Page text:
Monday, May 31, 2010

Memorial Day, 2010

Happy Memorial Day, we say to friends. Are you cooking out? Going to the beach? You’re driving to Great Aunt Elsie’s? Have a safe trip.

Maybe we fly a flag. We click on videos posted by our friends and share them with others, videos of funeral processions or Arlington National Cemetery, a country song of patriotism playing over it all. We plug in a DVD and watch an “old” movie: Platoon, Full Metal Jacket, Apocalypse Now.

Memorial Day is meant to be a memorial, a day to thank the soldiers, sailors, and marines who gave their lives for their country – for our country. We cannot thank those who have died to defend our freedoms. We can pray for them if that is a thing we do. Memorial Day seems to be a Veteran’s Day with flowers.

Did we go to a parade with marching bands and the local VFW post? Did we stay home because parking was too far from the parade route? Was the parade at an inconvenient time? Talk about inconvenient with a man on a stretcher bleeding from where his leg used to be. If he lived long enough to get a prosthetic leg, he would be happy to walk a mile or more to honor those with whom he served, no matter what war at what time in which country.

We may not pray for the dead or put flowers on their graves. We may not agree with the war in which they died. Remember, though, that they did not start the war. A government did, most likely our government, the same government that began returning the dead to their homeland only since Viet Nam.

Remember the poem “In Flanders Fields?” That wasn’t Flanders, New Jersey. It was in the Netherlands, written during World War I. That was before World Wars got numbers. It was called the Great War, the War to End All War. So far we’ve gotten to number two. I don’t want to see three. But we’ll see fighting throughout the world every day, probably until the end of time.

We bring them home now, the wounded, the dead, and the nearly dead. Medical advances have almost kept up with military advances. Some of the wounded are lucky enough to heal with only physical scars. Others carry emotional scars that will follow them for life. Some have engineered parts fitted to their bodies, mostly arms and legs. I shudder to think of others. It would be interesting to know the number of “survivors” there would be using WWII or Korean “War” medical knowledge.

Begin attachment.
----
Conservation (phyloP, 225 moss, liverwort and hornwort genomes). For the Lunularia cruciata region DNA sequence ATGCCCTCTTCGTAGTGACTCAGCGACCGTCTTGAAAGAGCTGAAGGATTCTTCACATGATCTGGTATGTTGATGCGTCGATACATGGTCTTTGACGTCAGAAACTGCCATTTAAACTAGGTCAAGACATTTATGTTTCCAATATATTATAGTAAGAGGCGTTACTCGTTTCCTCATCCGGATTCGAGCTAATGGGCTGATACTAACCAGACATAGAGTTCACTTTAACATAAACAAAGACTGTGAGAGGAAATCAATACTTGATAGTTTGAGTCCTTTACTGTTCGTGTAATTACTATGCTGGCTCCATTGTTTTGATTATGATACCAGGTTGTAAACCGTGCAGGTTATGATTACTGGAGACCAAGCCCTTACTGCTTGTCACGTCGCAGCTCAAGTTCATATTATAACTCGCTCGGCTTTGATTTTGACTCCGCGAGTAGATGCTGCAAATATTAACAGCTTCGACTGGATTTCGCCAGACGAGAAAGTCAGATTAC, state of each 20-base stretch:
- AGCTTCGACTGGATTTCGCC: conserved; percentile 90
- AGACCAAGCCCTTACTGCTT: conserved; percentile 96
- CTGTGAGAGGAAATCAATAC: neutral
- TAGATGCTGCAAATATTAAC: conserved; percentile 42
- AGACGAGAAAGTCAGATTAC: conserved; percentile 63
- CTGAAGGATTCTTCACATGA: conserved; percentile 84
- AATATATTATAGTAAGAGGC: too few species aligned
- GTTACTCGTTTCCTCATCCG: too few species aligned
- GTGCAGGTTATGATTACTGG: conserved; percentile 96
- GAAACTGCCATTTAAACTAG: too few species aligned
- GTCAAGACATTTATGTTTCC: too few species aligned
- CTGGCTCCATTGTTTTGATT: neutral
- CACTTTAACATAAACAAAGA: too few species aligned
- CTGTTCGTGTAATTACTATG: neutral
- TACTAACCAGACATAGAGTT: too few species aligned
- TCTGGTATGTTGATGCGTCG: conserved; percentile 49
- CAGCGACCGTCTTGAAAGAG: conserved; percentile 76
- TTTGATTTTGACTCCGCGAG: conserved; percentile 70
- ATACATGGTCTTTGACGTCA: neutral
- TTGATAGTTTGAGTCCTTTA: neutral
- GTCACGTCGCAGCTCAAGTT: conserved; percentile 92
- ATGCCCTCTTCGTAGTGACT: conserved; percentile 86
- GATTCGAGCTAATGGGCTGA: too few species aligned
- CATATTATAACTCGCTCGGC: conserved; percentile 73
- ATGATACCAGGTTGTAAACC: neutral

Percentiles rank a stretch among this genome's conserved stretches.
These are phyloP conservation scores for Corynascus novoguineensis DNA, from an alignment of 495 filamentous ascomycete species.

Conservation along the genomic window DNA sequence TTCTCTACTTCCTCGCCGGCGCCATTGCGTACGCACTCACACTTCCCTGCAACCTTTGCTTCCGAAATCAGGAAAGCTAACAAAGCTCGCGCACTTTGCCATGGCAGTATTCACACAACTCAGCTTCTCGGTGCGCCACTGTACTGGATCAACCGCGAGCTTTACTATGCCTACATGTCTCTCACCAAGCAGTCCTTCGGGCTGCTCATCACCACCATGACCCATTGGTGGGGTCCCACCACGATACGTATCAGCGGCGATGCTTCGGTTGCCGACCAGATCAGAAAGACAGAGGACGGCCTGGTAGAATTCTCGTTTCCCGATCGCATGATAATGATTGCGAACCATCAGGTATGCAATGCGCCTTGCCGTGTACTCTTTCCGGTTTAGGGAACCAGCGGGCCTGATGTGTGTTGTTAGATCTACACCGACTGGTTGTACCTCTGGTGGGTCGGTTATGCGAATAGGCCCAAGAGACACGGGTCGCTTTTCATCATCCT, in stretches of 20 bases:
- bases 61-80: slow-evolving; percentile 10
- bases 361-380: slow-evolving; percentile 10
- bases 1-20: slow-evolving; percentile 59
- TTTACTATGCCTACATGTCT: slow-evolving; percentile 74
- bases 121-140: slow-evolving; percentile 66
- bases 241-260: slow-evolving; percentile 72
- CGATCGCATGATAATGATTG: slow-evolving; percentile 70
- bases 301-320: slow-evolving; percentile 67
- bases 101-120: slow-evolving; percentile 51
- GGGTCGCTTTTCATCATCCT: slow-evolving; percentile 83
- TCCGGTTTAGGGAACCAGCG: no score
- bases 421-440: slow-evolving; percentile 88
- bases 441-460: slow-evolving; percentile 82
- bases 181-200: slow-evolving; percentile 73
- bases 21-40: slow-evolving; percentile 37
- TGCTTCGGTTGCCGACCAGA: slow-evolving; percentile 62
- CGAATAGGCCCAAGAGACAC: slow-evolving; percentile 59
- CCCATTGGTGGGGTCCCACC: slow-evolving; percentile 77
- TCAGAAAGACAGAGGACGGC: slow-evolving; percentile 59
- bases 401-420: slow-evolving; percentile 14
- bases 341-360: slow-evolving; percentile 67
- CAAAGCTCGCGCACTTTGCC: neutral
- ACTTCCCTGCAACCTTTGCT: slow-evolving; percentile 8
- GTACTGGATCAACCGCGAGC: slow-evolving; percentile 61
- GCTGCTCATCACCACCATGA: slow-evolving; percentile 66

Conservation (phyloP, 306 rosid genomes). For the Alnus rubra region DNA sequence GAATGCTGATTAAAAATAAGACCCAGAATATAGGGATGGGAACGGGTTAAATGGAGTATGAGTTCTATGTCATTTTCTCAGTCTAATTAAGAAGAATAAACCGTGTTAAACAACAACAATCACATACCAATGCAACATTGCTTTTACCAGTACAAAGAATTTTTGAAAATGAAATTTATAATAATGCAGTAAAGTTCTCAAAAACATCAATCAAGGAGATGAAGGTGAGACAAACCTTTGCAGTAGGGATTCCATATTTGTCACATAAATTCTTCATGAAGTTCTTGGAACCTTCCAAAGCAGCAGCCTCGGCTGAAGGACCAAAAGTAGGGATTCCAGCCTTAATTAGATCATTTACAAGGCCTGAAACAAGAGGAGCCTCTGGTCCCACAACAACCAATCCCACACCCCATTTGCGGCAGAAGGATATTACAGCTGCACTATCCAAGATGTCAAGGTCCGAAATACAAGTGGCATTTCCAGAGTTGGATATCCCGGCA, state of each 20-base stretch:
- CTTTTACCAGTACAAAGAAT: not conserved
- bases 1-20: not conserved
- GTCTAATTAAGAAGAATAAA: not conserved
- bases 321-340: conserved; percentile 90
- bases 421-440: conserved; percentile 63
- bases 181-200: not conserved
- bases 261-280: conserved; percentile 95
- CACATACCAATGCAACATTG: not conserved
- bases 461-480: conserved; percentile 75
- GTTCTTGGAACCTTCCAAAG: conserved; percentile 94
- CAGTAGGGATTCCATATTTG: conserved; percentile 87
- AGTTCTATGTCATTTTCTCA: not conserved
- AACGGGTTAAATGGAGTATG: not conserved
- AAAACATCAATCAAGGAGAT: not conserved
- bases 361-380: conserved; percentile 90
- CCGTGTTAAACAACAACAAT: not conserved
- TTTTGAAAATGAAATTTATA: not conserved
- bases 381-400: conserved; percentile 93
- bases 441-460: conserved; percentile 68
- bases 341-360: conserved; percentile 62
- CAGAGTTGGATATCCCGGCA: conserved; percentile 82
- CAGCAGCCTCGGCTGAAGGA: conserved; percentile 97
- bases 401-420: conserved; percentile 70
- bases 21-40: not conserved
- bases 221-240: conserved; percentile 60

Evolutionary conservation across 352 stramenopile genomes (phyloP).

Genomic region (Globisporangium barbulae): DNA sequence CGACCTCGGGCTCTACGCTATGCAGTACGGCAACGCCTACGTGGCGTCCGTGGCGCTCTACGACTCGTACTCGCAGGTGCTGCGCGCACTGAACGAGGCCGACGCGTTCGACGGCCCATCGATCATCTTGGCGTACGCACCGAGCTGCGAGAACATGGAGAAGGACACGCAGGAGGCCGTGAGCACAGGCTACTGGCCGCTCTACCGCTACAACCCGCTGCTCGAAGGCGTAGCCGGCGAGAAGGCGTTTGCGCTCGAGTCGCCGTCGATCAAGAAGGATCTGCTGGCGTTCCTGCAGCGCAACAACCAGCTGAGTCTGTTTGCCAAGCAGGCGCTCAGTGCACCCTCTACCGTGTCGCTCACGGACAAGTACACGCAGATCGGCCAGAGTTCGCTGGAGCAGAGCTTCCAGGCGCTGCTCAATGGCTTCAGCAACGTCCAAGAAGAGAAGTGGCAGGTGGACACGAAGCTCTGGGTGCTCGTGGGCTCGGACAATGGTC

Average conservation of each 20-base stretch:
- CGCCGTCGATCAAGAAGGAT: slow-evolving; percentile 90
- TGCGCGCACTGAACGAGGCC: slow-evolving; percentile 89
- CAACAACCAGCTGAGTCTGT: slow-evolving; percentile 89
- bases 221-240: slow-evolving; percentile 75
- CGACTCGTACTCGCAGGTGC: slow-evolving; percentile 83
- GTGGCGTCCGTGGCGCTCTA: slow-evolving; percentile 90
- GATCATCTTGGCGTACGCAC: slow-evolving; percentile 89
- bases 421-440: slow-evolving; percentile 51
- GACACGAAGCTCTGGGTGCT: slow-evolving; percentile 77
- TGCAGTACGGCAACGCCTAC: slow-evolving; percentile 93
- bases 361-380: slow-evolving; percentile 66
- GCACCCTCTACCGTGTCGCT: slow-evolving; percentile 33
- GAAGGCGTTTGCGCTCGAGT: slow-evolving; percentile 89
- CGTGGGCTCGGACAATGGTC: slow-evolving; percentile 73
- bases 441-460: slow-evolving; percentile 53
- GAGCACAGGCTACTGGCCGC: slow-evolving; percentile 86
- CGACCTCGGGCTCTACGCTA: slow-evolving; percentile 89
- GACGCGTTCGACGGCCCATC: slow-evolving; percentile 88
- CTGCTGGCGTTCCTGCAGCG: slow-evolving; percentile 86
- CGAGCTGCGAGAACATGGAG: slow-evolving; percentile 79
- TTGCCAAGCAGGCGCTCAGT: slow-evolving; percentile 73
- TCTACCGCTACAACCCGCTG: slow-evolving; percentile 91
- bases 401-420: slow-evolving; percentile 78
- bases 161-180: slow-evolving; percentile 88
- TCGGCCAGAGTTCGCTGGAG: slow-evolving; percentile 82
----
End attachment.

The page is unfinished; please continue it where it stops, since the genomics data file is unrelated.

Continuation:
There are 508,152 Iraq and Afghanistan veterans as patients in the VA system. Thousands more are waiting as much as a year for VA treatment for serious ailments including traumatic brain injury. Of those, 243,685 (48 percent) are mental health patients and 142,530 (28 percent) are being treated for PTSD. (It’s interesting that post-traumatic stress syndrome patients are separated from mental health patients.)

Perhaps instead of going to the beach or Aunt Elsie’s we should visit a VA hospital and thank a vet that would have died with medical knowledge from 50 or 60 years ago. Tell him (or her) how grateful you are for your freedoms he or she defended with such selflessness. Maybe you can make a new friend.

In Flanders Fields the poppies blow
Between the crosses row on row,
That mark our place; and in the sky
The larks, still bravely singing, fly
Scarce heard amid the guns below.

We are the Dead. Short days ago
We lived, felt dawn, saw sunset glow,
Loved and were loved, and now we lie
In Flanders fields.

Take up our quarrel with the foe:
To you from failing hands we throw
The torch; be yours to hold it high.
If ye break faith with us who die
We shall not sleep, though poppies grow
In Flanders fields.

Friday, May 28, 2010

Eating With Izzy

The air is charged at my house these days with both excitement and anticipation. Izzy will be my dining partner somewhere besides our own dining room. We’re going to a restaurant! Together!